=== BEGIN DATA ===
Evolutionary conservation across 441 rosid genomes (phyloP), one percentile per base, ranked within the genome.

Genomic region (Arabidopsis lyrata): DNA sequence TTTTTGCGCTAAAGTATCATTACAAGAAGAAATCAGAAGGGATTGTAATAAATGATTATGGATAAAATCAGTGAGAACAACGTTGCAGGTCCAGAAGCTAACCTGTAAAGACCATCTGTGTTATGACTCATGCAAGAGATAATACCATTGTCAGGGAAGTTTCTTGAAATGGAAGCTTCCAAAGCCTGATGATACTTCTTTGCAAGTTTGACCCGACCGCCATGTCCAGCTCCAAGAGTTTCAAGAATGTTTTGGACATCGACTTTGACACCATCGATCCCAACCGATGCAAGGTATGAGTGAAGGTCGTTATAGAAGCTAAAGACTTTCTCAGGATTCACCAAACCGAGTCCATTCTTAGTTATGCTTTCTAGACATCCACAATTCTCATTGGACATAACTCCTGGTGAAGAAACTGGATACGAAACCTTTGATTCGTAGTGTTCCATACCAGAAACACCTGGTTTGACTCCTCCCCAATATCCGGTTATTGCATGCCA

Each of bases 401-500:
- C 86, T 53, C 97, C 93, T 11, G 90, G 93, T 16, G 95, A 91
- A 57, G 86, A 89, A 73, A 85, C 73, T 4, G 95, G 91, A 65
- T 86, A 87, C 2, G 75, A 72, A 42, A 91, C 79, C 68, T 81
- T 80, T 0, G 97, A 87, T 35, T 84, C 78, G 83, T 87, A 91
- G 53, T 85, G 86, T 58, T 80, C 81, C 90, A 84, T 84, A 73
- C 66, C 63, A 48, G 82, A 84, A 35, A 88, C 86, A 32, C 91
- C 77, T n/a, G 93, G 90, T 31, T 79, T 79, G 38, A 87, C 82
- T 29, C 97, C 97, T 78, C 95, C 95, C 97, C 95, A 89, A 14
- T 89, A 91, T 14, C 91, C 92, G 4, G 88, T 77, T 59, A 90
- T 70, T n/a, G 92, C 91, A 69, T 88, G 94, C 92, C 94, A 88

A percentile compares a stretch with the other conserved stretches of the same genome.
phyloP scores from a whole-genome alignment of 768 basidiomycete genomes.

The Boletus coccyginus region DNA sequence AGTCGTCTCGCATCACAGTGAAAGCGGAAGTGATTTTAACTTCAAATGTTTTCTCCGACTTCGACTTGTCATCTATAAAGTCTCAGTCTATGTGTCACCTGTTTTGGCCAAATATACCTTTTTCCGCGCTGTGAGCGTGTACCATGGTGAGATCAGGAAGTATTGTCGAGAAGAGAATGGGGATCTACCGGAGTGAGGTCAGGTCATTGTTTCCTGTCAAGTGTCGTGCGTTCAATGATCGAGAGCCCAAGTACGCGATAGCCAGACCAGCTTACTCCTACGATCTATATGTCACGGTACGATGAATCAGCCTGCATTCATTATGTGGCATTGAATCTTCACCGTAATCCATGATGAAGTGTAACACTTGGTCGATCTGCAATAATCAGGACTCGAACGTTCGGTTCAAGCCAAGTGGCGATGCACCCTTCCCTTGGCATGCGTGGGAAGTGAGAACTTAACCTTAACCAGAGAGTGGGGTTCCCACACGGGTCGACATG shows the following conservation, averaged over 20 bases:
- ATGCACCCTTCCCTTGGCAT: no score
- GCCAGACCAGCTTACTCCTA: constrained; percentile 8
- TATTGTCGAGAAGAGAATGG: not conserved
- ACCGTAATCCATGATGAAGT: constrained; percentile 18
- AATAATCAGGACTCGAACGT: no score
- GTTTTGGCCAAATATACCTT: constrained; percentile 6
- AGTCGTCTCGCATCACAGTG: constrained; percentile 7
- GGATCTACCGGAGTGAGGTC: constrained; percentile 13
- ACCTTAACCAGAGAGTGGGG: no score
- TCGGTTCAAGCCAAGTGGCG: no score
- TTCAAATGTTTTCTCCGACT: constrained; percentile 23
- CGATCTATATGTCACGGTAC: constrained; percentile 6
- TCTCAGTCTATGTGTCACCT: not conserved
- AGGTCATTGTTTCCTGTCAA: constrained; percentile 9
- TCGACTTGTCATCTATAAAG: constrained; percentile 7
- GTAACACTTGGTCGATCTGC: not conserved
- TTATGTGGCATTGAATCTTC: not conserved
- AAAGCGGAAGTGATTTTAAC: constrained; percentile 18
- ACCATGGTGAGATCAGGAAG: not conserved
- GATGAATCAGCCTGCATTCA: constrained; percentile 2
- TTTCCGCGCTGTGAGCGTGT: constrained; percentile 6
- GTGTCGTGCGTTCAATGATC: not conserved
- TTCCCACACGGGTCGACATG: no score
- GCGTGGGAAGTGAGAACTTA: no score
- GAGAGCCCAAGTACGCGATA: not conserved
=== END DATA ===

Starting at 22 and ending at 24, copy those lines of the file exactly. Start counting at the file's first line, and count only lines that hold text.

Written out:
- GTTTTGGCCAAATATACCTT: constrained; percentile 6
- AGTCGTCTCGCATCACAGTG: constrained; percentile 7
- GGATCTACCGGAGTGAGGTC: constrained; percentile 13